10. The double stops in here, friend... daunting, especially in rapid succession like that. @fishyfry the piece sounds pretty okay with a martelé or detached stroke. I tried it. I believe the composer thought so too. The final measure is quite strange for the reasons fishfry pointed out. It also really stops the flow of the piece right at the end, which isn't particularly enjoyable. It's pretty good, I just think it by itself functions more like a bagatelle where development is scarce, which has its ups and downs...
  11. 1. To me, most attempts to keep it harmonically interesting were forced... they didn't really use borrowed chords or augmented chords or anything, it just kind of happened. Also, the passages where you linger on the dominant V chord went on for probably a bit too long. The melody in the beginning is very... plain; too plain without very clear variation, at least. 2. Much more polished than the first one. I guess my main problem with this ones is that any runs or trills you add don't really feel like Liszt or Chopin where is all intertwines eventually and becomes part of the structure; they feel distant. The part where you have a pedal C in the bass (along with other notes) felt naked, as well. Other than, pretty nice.
  12. Pleasant, if nothing else. A little bit bipolar, or so it sounds (perhaps due to the admittedly awkward MIDI). A lot of the big climax points seem to be very sudden the way I see and hear it. The beginning is a lot of tonic meandering which maybe could have done as a pedal tone instead of an actual harmonic progression, but it works okay, I think...
  13. 1. In 02, clearly serialism, but overall 20th century; I hear Stravinsky in here personally. 2. Do you know what a Shakuhachi is. I can see what you mean by flute and think that a shakuhachi would be a very interesting addition to something like this. 3. There's nothing wrong with those names in my opinion, but if it's supposed to be more universal, I'd start from here, honestly. I can't say I understood the 1st movement all that much in terms of the chords. Some of them felt unnecessarily atonal, but overall it fits well, I suppose. The second was cool in terms of where the tones lined up with each other, but some of the rhythms still got me scratching my head a little. Not like in a Webern way... more in a questioning way. This has the potential to be really awesome and unique. I hope you find what you're looking for soon.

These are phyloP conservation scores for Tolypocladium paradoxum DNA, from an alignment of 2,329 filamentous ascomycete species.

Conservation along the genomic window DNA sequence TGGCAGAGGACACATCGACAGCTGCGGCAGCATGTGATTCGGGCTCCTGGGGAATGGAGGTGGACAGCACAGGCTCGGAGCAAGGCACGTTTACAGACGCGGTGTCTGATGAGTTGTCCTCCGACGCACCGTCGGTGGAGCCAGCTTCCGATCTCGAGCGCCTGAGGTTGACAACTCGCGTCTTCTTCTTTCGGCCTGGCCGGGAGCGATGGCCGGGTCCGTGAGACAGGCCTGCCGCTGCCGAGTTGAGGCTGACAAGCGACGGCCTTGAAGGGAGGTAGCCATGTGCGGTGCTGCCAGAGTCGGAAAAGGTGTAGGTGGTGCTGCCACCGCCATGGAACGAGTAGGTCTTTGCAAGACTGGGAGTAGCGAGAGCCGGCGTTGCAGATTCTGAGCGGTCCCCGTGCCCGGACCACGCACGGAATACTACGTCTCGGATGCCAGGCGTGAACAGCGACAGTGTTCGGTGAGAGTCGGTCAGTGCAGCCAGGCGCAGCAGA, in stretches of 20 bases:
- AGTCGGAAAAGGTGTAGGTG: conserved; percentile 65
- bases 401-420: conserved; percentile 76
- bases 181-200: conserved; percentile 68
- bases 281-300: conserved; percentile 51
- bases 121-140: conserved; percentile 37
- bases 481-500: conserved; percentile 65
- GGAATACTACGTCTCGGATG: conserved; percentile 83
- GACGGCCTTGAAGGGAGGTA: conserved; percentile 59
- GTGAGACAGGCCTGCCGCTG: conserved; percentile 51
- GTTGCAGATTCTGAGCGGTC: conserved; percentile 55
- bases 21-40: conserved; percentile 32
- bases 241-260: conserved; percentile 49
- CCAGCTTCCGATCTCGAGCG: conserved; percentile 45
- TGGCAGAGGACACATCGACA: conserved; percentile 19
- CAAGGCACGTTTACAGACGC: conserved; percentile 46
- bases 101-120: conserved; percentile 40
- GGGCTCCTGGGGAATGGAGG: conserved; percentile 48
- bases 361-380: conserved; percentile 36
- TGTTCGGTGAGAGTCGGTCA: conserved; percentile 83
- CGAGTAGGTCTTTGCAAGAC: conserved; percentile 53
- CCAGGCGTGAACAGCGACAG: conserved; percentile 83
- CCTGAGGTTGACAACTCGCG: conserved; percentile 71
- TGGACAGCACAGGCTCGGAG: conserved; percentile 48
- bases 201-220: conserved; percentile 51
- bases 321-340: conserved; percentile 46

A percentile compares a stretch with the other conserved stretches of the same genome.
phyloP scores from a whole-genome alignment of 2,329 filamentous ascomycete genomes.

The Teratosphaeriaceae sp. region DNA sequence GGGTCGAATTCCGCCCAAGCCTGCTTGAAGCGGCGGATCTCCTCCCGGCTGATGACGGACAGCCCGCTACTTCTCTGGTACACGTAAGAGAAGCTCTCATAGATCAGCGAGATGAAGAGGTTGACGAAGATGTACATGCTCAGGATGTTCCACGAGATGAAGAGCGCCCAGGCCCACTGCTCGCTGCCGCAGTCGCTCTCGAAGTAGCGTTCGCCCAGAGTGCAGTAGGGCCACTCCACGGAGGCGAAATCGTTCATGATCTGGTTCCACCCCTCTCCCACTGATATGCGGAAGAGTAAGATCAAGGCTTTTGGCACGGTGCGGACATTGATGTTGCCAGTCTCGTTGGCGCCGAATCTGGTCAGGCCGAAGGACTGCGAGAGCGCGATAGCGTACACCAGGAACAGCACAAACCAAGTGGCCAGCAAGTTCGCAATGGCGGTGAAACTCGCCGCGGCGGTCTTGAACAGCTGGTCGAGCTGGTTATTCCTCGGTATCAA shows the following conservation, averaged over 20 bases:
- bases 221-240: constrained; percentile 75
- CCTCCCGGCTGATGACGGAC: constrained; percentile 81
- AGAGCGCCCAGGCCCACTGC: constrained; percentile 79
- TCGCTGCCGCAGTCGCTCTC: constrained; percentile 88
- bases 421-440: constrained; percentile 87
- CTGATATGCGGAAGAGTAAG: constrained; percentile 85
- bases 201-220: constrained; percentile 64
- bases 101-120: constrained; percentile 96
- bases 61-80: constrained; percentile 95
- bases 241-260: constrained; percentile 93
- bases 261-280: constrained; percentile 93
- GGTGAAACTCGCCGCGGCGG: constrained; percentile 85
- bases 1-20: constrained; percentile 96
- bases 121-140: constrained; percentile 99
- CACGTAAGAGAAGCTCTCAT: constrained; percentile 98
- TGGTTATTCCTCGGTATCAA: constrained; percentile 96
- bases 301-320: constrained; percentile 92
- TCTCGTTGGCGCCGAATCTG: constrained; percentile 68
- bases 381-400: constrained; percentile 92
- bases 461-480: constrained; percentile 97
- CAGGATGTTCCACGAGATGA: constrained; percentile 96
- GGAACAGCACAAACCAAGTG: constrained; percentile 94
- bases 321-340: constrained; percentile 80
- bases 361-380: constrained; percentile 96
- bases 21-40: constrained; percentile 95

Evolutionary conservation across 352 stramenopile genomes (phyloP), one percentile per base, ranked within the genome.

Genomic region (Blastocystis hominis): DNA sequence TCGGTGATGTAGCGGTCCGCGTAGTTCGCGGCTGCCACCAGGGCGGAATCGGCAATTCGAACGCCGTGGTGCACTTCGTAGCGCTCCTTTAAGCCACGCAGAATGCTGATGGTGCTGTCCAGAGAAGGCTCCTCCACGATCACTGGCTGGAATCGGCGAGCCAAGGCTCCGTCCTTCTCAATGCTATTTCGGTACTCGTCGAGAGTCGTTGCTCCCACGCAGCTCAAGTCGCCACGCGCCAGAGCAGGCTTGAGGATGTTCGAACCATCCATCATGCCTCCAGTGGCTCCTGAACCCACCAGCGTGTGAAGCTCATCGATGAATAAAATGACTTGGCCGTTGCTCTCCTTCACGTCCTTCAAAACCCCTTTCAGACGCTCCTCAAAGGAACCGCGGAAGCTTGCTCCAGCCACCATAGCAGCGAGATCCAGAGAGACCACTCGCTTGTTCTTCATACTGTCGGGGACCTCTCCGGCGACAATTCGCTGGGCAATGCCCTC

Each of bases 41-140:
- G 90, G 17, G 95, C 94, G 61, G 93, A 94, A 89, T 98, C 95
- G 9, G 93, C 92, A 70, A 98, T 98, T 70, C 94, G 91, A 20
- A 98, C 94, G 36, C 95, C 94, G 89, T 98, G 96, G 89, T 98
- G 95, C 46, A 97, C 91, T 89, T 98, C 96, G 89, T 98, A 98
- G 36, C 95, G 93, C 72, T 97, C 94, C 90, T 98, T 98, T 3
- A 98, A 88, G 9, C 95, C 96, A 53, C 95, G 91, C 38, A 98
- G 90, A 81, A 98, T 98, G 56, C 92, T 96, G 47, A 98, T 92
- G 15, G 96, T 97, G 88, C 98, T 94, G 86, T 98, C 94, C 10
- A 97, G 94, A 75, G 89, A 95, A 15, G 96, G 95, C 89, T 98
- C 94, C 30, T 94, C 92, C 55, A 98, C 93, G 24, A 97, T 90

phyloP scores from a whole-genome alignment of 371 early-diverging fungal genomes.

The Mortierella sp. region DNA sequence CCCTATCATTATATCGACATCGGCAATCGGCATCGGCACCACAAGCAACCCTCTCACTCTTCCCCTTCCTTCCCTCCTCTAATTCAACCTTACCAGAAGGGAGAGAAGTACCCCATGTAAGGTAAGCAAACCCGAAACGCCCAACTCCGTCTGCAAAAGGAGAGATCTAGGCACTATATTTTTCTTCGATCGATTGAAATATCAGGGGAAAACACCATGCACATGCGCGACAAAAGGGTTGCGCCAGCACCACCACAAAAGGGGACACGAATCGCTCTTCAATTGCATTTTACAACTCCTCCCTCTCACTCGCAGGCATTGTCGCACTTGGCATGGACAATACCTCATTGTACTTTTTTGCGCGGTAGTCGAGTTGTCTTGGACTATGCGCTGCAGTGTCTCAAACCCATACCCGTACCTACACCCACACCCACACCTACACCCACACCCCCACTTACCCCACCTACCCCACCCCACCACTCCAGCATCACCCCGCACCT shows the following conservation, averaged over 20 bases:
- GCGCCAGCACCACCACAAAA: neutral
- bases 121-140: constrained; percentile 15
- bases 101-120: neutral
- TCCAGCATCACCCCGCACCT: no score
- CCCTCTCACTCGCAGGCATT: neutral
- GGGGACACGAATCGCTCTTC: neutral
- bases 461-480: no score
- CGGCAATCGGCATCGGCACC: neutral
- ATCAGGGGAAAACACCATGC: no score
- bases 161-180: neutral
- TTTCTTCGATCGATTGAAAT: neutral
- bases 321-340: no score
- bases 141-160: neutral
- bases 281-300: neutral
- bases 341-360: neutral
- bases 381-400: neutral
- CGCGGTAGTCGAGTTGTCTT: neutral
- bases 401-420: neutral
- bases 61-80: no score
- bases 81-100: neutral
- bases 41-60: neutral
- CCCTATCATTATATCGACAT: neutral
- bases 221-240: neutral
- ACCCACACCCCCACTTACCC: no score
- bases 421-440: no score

14. I'm going to be honest with you here. I felt almost nothing listening through this. With a rather unstable chord progression, you're forced to change things for completion at the very end... I hear you switching to the V chord after the VI on the latter beats of the 4th chord. Rarely did something build up to another thing. Drops and jumps in the mood were just that... drops and jumps, rather than raises and falls. It began promising with the electric guitar leading into the first loud section but after that it was flat. The novelty of the song/piece fades as soon as I realized this. Maybe that's just me. I will think of things on the basis of musical depth of analysis, rather than the execution of it, oftentimes. Could be very well worth getting another opinion.
  15. Generally, I like this more than the soliloquy. I guess my main question is the necessity of the polyrhythms, especially when they don't lead up to anything. It ends up sounding unnecessarily awkward. Other than that, the actual sound of the instrument is more authentic and flows nicer than the other as well. Nice.
  16. This is a little too unfocused for me. Voice leading doesn't always match the dynamic and visa versa in numerous locations. It sounds okay in terms of the notes but i personally didn't hear much in terms of clear direction. I disagree with Luis on the sound of the organ. The actual sound sounds muffled and a lot of the added tones in the soprano don't compliment the bass, especially with passing tones. The 5/4 section lacked character for me, and also was a contribution to the lack of focus. Everything was doing its own thing, but it wasn't counterpoint. Maybe I'm just being picky, but I'm not hit with the same kind of character I get from the famous D major O Magnum.